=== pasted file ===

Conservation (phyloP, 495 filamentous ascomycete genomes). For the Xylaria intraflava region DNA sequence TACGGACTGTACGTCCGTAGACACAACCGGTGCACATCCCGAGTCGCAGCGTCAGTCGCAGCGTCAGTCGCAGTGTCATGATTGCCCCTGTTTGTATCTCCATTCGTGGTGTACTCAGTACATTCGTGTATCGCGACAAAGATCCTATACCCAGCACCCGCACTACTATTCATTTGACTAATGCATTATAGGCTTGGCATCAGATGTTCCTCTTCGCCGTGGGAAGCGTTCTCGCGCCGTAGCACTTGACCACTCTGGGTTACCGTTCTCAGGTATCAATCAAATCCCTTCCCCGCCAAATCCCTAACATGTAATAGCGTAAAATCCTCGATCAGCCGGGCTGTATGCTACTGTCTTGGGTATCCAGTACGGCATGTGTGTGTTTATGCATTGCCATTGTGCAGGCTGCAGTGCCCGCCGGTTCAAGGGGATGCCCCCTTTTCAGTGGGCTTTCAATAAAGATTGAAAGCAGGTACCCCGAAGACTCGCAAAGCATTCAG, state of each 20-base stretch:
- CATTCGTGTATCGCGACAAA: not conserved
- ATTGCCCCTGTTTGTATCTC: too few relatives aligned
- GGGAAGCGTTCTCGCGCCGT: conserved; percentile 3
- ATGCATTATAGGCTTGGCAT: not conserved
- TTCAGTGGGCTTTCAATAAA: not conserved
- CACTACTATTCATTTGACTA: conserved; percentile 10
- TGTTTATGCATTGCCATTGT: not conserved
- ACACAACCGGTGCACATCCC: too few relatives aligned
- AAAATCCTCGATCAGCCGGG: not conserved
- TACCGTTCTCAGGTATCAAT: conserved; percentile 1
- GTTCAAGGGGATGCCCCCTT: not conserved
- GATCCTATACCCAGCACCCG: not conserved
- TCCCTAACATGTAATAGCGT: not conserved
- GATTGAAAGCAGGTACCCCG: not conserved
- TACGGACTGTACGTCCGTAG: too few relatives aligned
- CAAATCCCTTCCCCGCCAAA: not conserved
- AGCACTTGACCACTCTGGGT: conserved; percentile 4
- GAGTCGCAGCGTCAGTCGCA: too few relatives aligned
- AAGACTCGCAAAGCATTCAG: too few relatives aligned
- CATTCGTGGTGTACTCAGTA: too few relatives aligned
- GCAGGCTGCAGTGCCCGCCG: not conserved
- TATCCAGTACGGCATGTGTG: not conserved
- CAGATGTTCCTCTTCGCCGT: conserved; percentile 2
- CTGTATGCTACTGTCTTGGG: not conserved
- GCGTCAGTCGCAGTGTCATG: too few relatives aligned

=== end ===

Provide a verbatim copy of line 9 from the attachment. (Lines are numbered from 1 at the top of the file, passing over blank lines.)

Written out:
- ACACAACCGGTGCACATCCC: too few relatives aligned